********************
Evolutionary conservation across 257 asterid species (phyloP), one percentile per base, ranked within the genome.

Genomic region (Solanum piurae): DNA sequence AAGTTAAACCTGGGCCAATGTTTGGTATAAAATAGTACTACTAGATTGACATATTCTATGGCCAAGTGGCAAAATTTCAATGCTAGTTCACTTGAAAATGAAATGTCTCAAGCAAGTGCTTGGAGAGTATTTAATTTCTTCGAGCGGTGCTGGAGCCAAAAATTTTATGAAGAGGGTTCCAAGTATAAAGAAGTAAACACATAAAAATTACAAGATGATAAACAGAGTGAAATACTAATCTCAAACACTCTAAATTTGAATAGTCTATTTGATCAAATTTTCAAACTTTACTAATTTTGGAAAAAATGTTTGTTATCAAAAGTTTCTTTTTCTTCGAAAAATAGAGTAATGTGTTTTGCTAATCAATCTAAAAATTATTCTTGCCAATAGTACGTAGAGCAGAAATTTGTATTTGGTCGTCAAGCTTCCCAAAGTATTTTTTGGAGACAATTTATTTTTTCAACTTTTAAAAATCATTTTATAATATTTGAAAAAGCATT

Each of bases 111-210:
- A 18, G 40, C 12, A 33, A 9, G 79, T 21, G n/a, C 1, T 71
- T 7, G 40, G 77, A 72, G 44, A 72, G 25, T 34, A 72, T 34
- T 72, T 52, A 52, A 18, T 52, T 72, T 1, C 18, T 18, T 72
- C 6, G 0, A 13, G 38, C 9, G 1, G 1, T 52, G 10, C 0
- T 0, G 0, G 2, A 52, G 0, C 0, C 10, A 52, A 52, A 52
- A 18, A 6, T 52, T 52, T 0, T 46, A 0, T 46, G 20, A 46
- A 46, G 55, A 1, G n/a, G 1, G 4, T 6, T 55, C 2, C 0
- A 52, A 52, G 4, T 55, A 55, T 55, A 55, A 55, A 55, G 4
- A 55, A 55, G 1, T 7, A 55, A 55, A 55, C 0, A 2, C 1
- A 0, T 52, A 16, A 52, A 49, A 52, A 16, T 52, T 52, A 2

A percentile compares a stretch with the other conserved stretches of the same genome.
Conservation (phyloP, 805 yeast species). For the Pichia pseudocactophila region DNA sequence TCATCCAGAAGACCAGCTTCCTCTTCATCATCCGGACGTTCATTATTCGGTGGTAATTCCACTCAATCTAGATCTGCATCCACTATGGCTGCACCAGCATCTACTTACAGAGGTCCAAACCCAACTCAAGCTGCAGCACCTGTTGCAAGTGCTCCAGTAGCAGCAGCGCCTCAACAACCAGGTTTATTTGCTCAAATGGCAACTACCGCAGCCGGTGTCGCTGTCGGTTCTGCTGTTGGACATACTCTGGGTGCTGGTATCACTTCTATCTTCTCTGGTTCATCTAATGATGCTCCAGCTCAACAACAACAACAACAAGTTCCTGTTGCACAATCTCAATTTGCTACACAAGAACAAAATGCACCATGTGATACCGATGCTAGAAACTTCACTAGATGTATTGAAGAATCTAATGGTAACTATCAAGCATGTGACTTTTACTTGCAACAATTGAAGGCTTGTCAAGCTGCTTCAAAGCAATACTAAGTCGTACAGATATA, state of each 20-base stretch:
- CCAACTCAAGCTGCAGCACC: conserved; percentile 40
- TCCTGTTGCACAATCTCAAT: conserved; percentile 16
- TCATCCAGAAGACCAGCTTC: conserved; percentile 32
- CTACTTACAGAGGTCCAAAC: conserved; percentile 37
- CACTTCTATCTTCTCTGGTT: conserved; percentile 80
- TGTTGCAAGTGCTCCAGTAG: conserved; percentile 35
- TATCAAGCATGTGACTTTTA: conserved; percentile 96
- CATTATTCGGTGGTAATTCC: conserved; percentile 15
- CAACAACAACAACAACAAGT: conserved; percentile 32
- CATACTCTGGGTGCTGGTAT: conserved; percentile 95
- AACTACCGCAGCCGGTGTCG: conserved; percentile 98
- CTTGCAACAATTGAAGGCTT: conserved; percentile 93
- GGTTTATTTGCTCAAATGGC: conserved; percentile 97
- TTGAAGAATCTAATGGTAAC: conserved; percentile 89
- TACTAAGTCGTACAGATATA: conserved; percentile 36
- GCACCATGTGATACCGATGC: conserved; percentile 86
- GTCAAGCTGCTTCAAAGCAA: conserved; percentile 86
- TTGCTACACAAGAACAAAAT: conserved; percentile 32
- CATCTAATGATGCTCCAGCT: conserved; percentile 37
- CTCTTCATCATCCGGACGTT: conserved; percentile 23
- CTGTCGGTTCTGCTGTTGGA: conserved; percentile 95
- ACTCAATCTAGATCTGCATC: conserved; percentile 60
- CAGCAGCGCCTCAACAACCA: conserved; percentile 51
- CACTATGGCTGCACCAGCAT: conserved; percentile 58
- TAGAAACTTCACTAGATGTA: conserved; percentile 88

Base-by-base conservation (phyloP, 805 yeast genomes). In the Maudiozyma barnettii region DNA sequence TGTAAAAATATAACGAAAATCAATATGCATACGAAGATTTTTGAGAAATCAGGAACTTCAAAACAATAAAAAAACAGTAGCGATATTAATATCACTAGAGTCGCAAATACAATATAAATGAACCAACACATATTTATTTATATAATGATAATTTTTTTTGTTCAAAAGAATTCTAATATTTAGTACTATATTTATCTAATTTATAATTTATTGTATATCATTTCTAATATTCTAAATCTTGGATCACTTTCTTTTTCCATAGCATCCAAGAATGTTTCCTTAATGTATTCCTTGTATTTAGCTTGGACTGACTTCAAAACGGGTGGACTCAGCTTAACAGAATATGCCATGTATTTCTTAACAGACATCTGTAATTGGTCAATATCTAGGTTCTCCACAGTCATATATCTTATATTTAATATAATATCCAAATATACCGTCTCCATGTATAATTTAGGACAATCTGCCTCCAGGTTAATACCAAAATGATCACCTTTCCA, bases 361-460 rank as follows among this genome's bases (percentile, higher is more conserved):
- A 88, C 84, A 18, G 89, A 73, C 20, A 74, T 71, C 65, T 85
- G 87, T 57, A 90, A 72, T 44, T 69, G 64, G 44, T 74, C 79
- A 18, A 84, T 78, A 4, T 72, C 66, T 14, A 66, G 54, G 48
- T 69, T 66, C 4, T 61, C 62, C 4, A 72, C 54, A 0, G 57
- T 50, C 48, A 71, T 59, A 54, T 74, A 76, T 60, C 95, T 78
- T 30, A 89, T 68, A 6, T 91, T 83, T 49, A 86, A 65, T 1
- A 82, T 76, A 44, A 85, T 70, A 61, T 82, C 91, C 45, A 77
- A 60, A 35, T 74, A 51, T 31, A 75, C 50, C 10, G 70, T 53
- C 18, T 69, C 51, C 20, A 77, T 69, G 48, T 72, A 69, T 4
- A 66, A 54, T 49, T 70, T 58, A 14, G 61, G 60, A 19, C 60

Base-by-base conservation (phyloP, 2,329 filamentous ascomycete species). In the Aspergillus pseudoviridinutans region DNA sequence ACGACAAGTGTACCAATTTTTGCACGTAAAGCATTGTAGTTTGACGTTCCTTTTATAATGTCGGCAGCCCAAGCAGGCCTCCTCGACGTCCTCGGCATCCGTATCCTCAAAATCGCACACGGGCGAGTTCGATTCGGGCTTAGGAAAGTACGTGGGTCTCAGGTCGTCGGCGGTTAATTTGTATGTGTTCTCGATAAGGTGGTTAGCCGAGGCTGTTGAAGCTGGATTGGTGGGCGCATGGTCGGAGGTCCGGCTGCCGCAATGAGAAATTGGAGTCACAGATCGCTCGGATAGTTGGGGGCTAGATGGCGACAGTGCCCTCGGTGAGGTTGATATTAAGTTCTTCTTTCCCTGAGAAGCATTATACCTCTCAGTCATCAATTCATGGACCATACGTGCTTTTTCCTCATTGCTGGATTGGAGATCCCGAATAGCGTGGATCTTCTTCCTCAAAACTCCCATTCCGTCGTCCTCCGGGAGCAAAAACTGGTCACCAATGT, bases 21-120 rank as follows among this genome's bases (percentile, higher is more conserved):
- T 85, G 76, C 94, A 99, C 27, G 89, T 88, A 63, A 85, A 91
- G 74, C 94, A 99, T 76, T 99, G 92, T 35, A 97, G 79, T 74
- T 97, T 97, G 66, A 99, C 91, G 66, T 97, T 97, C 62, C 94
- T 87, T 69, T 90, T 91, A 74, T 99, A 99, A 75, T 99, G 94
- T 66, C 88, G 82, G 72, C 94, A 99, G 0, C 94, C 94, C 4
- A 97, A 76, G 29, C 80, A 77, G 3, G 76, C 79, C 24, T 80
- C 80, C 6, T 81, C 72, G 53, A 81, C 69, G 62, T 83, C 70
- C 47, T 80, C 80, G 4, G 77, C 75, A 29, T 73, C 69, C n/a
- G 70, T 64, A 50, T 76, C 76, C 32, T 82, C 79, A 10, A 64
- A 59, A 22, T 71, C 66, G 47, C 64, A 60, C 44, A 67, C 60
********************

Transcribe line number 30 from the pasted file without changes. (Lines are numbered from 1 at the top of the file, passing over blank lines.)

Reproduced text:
- TACTAAGTCGTACAGATATA: conserved; percentile 36